Since Bugs’ debut in “ A Wild Hare”, Bugs appeared only in color Merrie Melodies films, alongside Elmer and his predecessors. Bugs made a cameo in the 1943 “Porky’s Pig Feet”, but that was his only appearance in a black-and-white Looney Tunes film. He did not star in a Looney Tunes film until that series made its complete conversion to only color cartoons beginning in 1944. “Buckaroo Bugs” was Bugs’ first film in the Looney Tunes series and was also the last Warner Bros. cartoon to credit Schlesinger, who had produced the film of the original rabbit. The Leon Schlesinger Productions studio was sold to Warner Brothers in1944 after the release fo “Buckaroo Bugs”.

The cartoon 1958 “Knighty Knight Bugs”, directed by Fritz Freleng, in which a medieval Bugs trades blows with Yosemite Sam and his fire-breathing dragon, won an Academy Award for Best Cartoon Short Subject, becoming the first Bugs Bunny cartoon to win that award. Three of Chuck Jones’ films —“Rabbit Fire”, “Rabbit Seasoning” and “Duck! Rabbit, Duck!”— compose what is often referred to as the “Rabbit Season/Duck Season” trilogy and are famous for originating the historic rivalry between Bugs and Daffy Duck.

Chuck Jones’ classic 1957 “What’s Opera, Doc?”, casts Bugs and Elmer Fudd in a parody of Richard Wagner’s opera “Der Ring des Nibelungen”. This cartoon was deemed “culturally significant” by the United States Library of Congress and selected for preservation in the National Film Registry in 1992, becoming the first cartoon short to receive this honor.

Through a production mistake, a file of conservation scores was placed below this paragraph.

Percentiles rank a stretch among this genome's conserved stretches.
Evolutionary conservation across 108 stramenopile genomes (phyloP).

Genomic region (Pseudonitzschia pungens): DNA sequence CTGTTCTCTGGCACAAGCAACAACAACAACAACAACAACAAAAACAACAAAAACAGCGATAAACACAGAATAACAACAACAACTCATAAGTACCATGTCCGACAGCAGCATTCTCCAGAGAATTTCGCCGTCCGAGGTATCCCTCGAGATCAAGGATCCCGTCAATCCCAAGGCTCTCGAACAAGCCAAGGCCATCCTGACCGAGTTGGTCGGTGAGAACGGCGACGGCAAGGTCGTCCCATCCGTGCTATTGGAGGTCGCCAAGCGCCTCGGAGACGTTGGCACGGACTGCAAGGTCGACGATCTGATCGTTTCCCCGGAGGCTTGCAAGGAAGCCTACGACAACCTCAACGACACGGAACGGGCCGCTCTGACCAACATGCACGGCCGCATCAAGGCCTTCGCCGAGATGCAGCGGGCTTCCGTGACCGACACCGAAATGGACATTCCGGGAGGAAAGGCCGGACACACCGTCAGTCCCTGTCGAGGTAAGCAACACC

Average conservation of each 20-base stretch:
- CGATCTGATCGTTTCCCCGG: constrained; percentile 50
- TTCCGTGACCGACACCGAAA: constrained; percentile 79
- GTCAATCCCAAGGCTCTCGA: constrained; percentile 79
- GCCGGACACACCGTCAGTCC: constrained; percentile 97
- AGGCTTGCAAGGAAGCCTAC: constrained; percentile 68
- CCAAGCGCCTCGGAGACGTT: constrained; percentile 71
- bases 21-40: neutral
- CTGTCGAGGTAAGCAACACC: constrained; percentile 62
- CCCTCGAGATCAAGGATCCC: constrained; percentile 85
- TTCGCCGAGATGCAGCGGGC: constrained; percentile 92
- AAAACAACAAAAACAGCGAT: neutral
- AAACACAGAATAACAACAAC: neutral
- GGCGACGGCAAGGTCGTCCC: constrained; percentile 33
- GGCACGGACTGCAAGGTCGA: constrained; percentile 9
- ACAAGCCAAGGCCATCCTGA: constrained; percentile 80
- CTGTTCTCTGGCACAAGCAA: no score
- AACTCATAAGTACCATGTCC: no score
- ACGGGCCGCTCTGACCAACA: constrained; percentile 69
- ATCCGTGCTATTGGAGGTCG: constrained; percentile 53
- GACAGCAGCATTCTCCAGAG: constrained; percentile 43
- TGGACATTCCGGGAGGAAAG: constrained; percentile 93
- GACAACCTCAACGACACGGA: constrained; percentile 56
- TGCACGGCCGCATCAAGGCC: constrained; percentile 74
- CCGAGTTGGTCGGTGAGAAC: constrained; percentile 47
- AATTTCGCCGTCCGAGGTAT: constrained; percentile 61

Calendar: April 6


A Year: Day to Day Men: 6th of April

Wet and Heated by the Sun

On April 6, 1906 the first drawn animation film is copyrighted by J. Stuart Blackton.

J. Stuart Blackton was an Anglo-American filmmaker, co-founder of the Vitagraph Studios and one of the first to use animation in his films. ”The Enchanted Drawing” in 1900 is considered to be the first film recorded on standard picture film that included some sequences that are sometimes regarded as animation. It shows Blackton doing some “lightning sketches” of a face, cigars, a bottle of wine and a glass. The face changes expression when Blackton pours some wine into the face’s mouth and takes his cigar.

The technique used in this film was basically the substitution splice: the single change to scenes was that a drawing was replaced by a similar drawing with a different facial expression (or a drawn bottle and glass were replaced by real objects). Thus the effect is not considered animation.

Blackton’s 1906 film “Humorous Phases of Funny Faces” is often regarded as the oldest known drawn animation on standard film. He later copyrighted this film on April 6 in 1908. It features a sequence made with blackboard drawings that are changed between frames to show two faces changing expressions and some billowing cigar smoke, as well as two sequences that feature cutout animation.